Bitcoin’s Buggy Sync

Published: Aug 22, 2019 (Medium)

12 minute read

A long history of frustrations, deceit and financial losses

“Those who know don’t talk. Those who talk don’t know. Close your mouth, block off your senses, blunt your sharpness, untie your knots, soften your glare, settle your dust. This is the primal identity. Be like the Tao. It can’t be approached or withdrawn from, benefited or harmed, honored or brought into disgrace. It gives itself up continually. That is why it endures.”― Tao Te Ching


If you’ve been running a full node or the QT wallet on your desktop since 2014 or prior; You probably remember the synchronization dilemmas, maybe even the tricks and tips to speed up the process.[1]

Not only was this early flaw an annoyance — It was also responsible for the denial of service attacks — taking nodes completely offline and disrupting exchange and merchant services by forcing them to manually re-index the entire blockchain; Their wallets and nodes got stuck on orphan chains and refused to download new blocks from the network. [2]

History of the Glitch

Bitcoin Core 8 issues lead to the development of a quick solution for new node/wallet installations or recovering a ‘stuck’ wallet; By clearing the local blockchain files and using a dependable remote source for downloading. The Bootstrap — implemented into Core 9; It was used as an alternative and slightly quicker method than attempting to synchronize from other live nodes on the network.


It does have its own risks — the transaction records could be altered by the ‘provider’ and accepted by the majority of the network; Essentially a double-spend attack, but without the mining investment required with a 51% attack.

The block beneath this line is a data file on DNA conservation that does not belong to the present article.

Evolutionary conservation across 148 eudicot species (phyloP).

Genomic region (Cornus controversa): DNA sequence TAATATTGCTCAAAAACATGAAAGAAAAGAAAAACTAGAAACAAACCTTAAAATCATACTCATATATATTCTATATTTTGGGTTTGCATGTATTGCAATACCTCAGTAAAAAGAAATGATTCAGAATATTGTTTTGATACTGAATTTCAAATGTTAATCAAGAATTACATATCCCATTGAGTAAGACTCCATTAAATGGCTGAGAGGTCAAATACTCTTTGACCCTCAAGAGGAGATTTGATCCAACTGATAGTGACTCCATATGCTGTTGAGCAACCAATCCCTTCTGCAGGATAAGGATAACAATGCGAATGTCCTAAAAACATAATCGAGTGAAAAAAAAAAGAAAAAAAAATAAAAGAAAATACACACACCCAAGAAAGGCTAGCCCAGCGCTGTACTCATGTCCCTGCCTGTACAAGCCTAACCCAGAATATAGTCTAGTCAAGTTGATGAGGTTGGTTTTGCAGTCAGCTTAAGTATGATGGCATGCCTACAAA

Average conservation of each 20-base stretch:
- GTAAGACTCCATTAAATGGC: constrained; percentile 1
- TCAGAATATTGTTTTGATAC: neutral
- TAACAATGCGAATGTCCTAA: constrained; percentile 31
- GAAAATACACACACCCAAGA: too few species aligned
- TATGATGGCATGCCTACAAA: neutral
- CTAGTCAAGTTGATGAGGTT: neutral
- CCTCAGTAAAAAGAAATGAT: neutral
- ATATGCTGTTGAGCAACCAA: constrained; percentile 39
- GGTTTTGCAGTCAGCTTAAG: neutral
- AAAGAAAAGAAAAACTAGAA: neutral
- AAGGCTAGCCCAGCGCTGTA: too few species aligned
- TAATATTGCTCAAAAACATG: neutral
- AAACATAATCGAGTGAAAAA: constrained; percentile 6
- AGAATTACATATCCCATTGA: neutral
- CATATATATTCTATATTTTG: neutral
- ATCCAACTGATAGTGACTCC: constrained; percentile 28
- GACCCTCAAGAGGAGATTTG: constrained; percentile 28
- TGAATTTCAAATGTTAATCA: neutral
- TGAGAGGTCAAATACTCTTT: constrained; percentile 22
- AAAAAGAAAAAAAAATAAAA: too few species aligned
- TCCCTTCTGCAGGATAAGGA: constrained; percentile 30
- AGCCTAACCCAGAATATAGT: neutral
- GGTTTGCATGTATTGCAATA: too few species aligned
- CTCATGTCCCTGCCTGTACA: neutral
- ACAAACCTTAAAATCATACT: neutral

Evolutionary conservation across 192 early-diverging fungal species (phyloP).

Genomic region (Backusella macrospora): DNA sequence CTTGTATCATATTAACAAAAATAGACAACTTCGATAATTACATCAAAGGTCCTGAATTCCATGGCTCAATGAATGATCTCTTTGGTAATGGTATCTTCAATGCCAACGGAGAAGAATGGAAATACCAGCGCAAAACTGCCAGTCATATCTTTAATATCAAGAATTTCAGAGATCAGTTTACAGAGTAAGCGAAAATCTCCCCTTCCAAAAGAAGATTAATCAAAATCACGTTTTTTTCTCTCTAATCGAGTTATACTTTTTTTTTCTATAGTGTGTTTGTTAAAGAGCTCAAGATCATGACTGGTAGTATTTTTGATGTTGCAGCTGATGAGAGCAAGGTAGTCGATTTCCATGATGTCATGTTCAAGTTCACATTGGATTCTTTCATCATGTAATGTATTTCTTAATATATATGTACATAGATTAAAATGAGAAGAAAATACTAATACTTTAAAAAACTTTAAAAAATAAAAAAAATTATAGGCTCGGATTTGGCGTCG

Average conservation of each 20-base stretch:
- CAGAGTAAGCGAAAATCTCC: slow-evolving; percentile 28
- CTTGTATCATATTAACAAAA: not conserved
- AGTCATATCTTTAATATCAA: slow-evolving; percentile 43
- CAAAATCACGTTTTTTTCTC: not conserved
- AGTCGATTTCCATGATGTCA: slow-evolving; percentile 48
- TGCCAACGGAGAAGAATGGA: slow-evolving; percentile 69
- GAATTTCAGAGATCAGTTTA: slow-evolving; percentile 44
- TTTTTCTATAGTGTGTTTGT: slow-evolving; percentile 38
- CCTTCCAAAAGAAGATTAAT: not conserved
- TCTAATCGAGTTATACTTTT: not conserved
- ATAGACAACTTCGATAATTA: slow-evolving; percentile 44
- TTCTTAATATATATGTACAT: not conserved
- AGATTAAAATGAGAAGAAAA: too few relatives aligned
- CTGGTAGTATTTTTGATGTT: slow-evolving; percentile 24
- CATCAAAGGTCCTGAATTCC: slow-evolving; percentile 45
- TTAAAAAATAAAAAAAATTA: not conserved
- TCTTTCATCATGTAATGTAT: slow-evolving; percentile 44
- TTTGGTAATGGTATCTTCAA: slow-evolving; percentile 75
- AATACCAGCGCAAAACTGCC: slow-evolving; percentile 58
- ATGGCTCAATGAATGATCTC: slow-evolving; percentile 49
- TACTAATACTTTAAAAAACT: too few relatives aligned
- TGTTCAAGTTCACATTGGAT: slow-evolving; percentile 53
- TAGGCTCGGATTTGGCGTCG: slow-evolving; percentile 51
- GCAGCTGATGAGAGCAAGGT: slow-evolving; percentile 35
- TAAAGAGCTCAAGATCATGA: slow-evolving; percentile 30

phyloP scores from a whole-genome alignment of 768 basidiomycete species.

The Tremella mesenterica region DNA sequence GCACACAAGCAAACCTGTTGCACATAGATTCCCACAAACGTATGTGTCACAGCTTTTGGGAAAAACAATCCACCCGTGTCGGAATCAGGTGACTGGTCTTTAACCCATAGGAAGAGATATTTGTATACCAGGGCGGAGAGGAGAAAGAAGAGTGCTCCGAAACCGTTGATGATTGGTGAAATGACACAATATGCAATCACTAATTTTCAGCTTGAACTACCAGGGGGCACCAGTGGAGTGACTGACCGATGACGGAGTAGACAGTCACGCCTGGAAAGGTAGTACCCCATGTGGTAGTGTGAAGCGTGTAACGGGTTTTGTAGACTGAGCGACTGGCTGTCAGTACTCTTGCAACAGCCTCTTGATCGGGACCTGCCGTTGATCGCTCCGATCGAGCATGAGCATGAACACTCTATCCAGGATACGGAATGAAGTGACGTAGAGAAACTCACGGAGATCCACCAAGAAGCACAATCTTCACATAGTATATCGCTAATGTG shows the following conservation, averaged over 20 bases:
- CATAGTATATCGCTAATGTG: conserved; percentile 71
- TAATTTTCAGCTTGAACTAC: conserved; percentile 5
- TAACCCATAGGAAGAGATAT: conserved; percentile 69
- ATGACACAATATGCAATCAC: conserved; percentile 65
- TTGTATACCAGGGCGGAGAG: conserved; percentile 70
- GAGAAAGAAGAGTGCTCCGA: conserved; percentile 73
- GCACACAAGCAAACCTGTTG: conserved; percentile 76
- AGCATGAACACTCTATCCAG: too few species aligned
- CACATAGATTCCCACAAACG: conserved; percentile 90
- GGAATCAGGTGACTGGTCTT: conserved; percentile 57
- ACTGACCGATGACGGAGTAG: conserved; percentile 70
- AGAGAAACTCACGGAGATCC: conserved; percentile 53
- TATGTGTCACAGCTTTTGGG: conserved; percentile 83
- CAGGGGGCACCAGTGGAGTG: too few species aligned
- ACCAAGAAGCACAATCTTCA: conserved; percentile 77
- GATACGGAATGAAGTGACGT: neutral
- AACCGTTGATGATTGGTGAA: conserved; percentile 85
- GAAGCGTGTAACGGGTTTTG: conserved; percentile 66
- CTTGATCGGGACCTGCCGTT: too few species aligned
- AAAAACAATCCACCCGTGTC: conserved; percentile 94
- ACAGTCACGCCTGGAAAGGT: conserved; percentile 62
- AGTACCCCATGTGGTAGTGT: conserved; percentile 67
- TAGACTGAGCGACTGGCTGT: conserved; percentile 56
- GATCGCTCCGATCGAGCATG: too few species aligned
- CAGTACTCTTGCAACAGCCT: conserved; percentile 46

“The biggest pain point of using Bitcoin-Qt (Bitcoin Core) prior to v 0.10 as your wallet is it takes forever to sync to get the complete block chain.” [3]

Low RAM, CPU or slow internet was often viewed as the culprit for such a painstaking Bitcoin experience. Bootstrapping was a quick fix, but was simply a centralized solution to a decentralized problem. This is when I began researching the resource consumption along with data transmissions during full network synchronizations and even while bootstrapping — unexpectedly the peers appeared to be fighting each other on the network while downloading orphan blocks, I also speculated this was later used as an attack vector to further enhance the Sybil (double-spend & 51%) vulnerabilities — when nodes are knocked offline or stuck on undesired block heights [2] [5].

“Mt. Gox plans to resume Bitcoin transfers after fixing ‘phantom’ weakness”[2]

“The malformed records created discrepancies in the effected exchange’s accounting systems that caused them to fall out of sync with the network.” [2]

“Thanks to our friends at, Mt. Gox now has a workaround that will use a unique identifier created by Blockchain to show whether transactions have been modified or not.” [2]

Unfortunately this “unique identifier” was not the fix-all solution required — it was only a small piece of a few simple flaws that was further compounded by improper handling of orphan blocks in the ProcessBlock function.